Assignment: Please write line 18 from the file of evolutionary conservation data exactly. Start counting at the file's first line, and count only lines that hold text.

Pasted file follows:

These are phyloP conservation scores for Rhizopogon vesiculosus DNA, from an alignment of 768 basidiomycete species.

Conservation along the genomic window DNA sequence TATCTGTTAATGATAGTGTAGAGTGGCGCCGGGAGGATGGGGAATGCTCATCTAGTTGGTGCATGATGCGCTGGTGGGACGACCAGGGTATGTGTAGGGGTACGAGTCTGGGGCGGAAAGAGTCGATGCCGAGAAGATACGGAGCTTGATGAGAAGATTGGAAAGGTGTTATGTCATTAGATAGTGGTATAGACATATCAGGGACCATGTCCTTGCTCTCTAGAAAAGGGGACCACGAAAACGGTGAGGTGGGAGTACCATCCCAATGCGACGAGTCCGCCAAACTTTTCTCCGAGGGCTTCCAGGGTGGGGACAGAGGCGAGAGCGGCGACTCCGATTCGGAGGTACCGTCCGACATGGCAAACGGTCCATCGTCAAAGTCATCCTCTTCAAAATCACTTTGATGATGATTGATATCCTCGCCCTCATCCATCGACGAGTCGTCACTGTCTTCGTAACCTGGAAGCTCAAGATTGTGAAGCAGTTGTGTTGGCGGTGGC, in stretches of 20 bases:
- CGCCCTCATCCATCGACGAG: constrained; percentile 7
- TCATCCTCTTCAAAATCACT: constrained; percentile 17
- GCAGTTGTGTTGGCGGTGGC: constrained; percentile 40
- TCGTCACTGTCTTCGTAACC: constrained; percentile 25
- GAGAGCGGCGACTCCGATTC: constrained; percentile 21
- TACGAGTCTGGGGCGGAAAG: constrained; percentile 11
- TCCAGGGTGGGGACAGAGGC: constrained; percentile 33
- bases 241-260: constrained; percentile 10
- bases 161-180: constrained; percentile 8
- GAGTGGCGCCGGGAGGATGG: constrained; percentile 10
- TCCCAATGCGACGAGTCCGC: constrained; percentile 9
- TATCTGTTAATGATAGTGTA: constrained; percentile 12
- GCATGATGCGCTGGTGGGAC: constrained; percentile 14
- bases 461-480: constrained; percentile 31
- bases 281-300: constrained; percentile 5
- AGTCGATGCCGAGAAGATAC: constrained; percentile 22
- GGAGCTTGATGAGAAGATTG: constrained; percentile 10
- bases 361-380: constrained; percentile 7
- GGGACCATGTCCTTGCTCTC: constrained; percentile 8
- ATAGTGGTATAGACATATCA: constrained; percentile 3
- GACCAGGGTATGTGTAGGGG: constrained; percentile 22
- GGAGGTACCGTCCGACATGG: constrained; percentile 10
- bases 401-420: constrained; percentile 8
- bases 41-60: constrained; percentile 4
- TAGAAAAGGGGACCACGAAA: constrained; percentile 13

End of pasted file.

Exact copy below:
- AGTCGATGCCGAGAAGATAC: constrained; percentile 22